On February 28th, we were presented with a series of designers by Ros Sinclair. The three that stood out to me were Helmut Krone, Paul Belford & Juan Cabrel. I had seen many pieces of Juan Cabrel before, such as the Gorilla advert for Cadbury’s, and the Sony Bravia Colour Dispay Ad. I chose not to feature Cabrel in this post because I wanted to focus on more conventional design that I can see myself being influenced in the future.

The first designer I am going to discuss is Helmut Krone. In the lecture, we were shown designs he did for Volkswagen, titled ‘Think Small’.


It was voted the No. 1 campaign of all time in Advertising Age’s 1999 The Century of Advertising issue. It was said that “The campaign has been considered so successful that it “did much more than just boost sales for Volkswagen and built a lifetime of brand loyalty. The ad, and the work of the ad agency behind it, changed the very nature of advertising – from the way it’s created to what you see as a consumer today.” I think that the above quote suits the design absolutely perfect. You can see how Helmut Krone has staged Design to this very day. His use of blank space and visual hierarchy is absolutely perfect. This piece, which was made in the 50s, uses the same typeface that Volkswagen use today – and this shows how strong the bond between the brand and the public that Krone created or should I say mastered. Krone also did similar designs to Think Small for VW, pictured below.


They both use the same layout, and gave the same visual effect as the Think Small ad. The three blocks of type with the VW logo intertwined, and the image background being blank enough for the type to sit on that it becomes ‘blank, white space’. After viewing these adverts, I can honestly say I’ve found another hero to note throughout my future design career.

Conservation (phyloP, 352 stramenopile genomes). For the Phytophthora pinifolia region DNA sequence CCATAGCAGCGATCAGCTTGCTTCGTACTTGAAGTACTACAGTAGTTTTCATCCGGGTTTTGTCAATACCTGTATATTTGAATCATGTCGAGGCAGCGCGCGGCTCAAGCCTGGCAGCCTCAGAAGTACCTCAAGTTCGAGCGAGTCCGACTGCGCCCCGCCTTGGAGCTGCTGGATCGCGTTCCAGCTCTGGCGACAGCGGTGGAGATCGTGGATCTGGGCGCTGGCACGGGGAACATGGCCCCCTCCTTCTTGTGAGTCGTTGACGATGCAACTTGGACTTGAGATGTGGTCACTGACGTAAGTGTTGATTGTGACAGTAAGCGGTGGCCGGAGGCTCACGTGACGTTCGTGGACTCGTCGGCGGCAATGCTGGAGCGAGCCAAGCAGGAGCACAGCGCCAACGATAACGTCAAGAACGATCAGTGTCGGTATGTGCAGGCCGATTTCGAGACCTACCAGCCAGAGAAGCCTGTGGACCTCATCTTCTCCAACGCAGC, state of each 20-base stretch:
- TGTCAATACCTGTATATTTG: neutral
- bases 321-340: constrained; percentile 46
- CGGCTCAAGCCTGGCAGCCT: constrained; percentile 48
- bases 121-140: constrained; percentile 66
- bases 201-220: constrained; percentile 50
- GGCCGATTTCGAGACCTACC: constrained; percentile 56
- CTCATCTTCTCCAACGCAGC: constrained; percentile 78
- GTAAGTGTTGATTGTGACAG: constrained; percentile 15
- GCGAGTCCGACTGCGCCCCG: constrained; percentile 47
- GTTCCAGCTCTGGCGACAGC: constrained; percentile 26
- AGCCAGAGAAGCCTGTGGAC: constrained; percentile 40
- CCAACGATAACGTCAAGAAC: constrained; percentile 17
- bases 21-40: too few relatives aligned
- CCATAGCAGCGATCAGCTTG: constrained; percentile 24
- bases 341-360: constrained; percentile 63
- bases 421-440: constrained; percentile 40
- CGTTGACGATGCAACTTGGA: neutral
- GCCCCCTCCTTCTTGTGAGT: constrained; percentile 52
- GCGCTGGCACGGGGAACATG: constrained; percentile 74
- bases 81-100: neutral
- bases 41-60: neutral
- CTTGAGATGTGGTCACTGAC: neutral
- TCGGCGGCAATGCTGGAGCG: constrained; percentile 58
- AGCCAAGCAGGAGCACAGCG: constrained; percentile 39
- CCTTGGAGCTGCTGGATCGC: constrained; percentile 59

The second and final designer I’m featuring is Paul Belford. The main set of images we were shown were for the Bookstore Waterstones. Belford’s talent was making an ad, not look like an Ad. This is a very hard task, to make a piece of advertisement look so natural like people would take it to be a piece to admire, like a photograph or an illustration.


The above example is showing how Belford has made his ideas so simple and so effective that people won’t take them for Advertising. As a piece for The Economist, the worldwide magazine, it is simple to see how the idea, is the idea – and the target audience will see that.

Below is a piece of his Graphic Design. Like I have said before, I am a huge fan of Japenese/Chinese type and the use of symbols/silhouettes in design. The design on the black flyer looks from this angle it could be hot foil printed – another thing I absolutely adore. The littlest of things in and on design make them hugely impressive in my eyes. If someone has gone that extra mile whether it is in detail, material, purpose or in many more areas, it makes the design ever so more special, and that’s something which I really like this design for. Paul Belford has defiantly enlightened me into the way you can make something more appealing by making it look less like what you imply it to me, but keeping the same level of idea, message and finish.

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